said secondary contacts being positioned at the corners of a'rectangle centered on said primary contact and having the same orientation as the rectangular configuration of the wheels of said vehicle.

5. The apparatus of claim 4 wherein said indicators are lights, all mounted on a common indicator panel and including means for attaching said indicator panel within the operators compartment of said vehicle.

6. Level measuring apparatus for a recreational vehicle comprising a receptacle adapted to be fixedly mounted to a vehicle,

said receptacle comprising a closed chamber having a concave lower surface,

a pool of mercury within said chamber,

a primary contact projecting through said surface at a central portion of the surface into said chamber,

a plurality of secondary contacts equally spaced from said primary contacts by a first distance and projecting through said surface into said chamber,

a plurality of tertiary contacts projecting through said surface into said chamber and equally spaced from said primary contact by a second distance that is greater than said first distance,

an electrical power supply,

a plurality of primary indicators, each individually connected in series circuit with said primary contact, said power supply, and a respectively individual one of said secondary contacts, and

a secondary indicator connected to at least one of said tertiary contacts and series connected with said primary contact and said power supply in a circuit that is independent of said secondary contacts and primary indicators, whereby when said receptacle and the vehicle to which it is mounted experience a first magnitude of tilt in a given direction sufficient to cause said mercury pool to touch both said primary contact and at least one of said secondary contacts, at least one of said primary indicators will be energized to 7 8 thereupon indicate a relatively low degree of tilt contacts are positioned at the comers of a first rectanand the direction of said tilt, and whereby when gle centered on said primary contact and having the said receptacle and the vehicle to which it is same orientation as a rectangle that has its comers at mounted experience a second magnitude of tilt the vehicle wheels, and wherein said tertiary contacts greater than said first magnitude o that aid are positioned at the corners of a second rectangle cenmercury pool touches said primary co ta t, t tered on said primary contact and oriented at about 45 least one of said secondary contacts and one of relative to Said first rectanglii said tertiary contacts, at least one of said prima- The pp P? of claim 7 wherein f y ry i di ill b energized to i i dICatOI'S are positioned in a configuration having an di i f i and Said Secondary indicator will 10 orientation related to the vehicle wheels so that each be concomitantly energized to indicate a rela indicator may be readily visually correlated with a lively high degree f tilt. predetermined comer of the vehicle.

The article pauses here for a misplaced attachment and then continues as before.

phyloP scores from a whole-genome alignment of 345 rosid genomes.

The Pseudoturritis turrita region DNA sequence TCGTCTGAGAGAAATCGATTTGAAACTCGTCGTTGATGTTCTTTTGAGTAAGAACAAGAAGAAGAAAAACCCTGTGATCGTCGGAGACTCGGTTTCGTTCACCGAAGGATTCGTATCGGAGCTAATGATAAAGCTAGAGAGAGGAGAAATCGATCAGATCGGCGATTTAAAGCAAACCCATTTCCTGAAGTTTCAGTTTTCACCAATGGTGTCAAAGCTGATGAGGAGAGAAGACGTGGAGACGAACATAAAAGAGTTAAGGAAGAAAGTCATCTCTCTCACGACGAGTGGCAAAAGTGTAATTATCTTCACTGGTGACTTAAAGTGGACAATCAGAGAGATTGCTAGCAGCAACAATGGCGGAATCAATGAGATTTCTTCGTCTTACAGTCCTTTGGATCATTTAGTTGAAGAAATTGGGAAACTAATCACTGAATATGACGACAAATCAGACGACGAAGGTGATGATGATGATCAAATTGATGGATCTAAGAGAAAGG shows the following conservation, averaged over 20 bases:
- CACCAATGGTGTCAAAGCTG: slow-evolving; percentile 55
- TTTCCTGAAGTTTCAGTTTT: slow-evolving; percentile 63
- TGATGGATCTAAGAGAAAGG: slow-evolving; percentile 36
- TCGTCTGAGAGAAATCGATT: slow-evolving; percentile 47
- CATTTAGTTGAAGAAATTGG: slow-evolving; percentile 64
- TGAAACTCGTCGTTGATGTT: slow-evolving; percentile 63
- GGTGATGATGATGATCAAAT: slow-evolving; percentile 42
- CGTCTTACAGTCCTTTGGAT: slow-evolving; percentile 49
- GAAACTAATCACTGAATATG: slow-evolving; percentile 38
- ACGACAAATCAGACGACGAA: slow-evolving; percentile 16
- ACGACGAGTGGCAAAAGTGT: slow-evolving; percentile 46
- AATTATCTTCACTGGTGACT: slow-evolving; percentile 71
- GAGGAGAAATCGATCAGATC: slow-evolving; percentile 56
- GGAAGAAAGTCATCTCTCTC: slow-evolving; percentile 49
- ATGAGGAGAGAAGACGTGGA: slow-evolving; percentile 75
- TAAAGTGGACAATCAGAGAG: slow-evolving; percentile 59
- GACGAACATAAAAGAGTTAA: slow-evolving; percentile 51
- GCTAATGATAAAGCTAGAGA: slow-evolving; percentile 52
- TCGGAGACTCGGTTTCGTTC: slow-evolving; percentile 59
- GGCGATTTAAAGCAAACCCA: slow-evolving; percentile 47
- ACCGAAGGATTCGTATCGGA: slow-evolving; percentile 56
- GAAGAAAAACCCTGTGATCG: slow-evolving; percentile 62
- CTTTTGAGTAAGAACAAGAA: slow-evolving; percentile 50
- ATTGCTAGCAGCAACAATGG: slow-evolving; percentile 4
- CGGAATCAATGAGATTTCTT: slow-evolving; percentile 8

7. The apparatus of claim 6 wherein said secondary

Patent Citations
Cited PatentFiling datePublication dateApplicantTitle
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US2745091 *Mar 9, 1953May 8, 1956Bendix Aviat CorpTilt indicator for gyroscope
US3288240 *Jul 29, 1964Nov 29, 1966Franzel Richard MAutomatic stability control means for towed vehicles
Referenced by
Citing PatentFiling datePublication dateApplicantTitle
US4284984 *Apr 3, 1979Aug 18, 1981Scarpino Iii Joseph JAttitude change alarm
US4284987 *Sep 7, 1979Aug 18, 1981The United States Of America As Represented By The Secretary Of AgricultureSlope stability warning device for articulated tractors
US4305058 *Jul 19, 1979Dec 8, 1981Baumann Charles WFuel and wear saving device
US4365240 *Mar 25, 1981Dec 21, 1982Scarpino Iii Joseph JAttitude change alarm
US4871996 *Jan 7, 1987Oct 3, 1989Sanshin Kogyo Kabushiki KaishaWarning system for watercraft
US5456014 *Feb 16, 1994Oct 10, 1995Wilson; Harold I.Mechanical leveling device
US5755741 *Jul 10, 1996May 26, 1998Pacesetter, Inc.Body position and activity sensor
US6236001 *Aug 3, 1999May 22, 2001Wayne W. ShymkoScoop with weigh scale
US6444135Oct 16, 2000Sep 3, 2002Ball Semiconductor, Inc.Method to make gas permeable shell for MEMS devices with controlled porosity
US6505409 *Nov 30, 1999Jan 14, 2003Ball Semiconductor, Inc.Inclinometer
US6612881 *Aug 6, 2001Sep 2, 2003Yamaha Marine Kabushiki KaishaEngine control arrangement for watercraft
US7134925Mar 9, 2004Nov 14, 2006Yamaha Marine Kabushiki KaishaSmall watercraft with structure inhibiting water from entering engine
EP0359090A2 *Sep 5, 1989Mar 21, 1990Dynamit Nobel AktiengesellschaftInclination sensor
WO1988001433A1 *Aug 17, 1987Feb 25, 1988Anthony Barry WalshSwitch
Classifications
U.S. Classification340/440, 200/61.52
International ClassificationH01H29/00, H01H35/02, H01H29/22
Cooperative ClassificationH01H29/22, H01H35/025
European ClassificationH01H29/22, H01H35/02C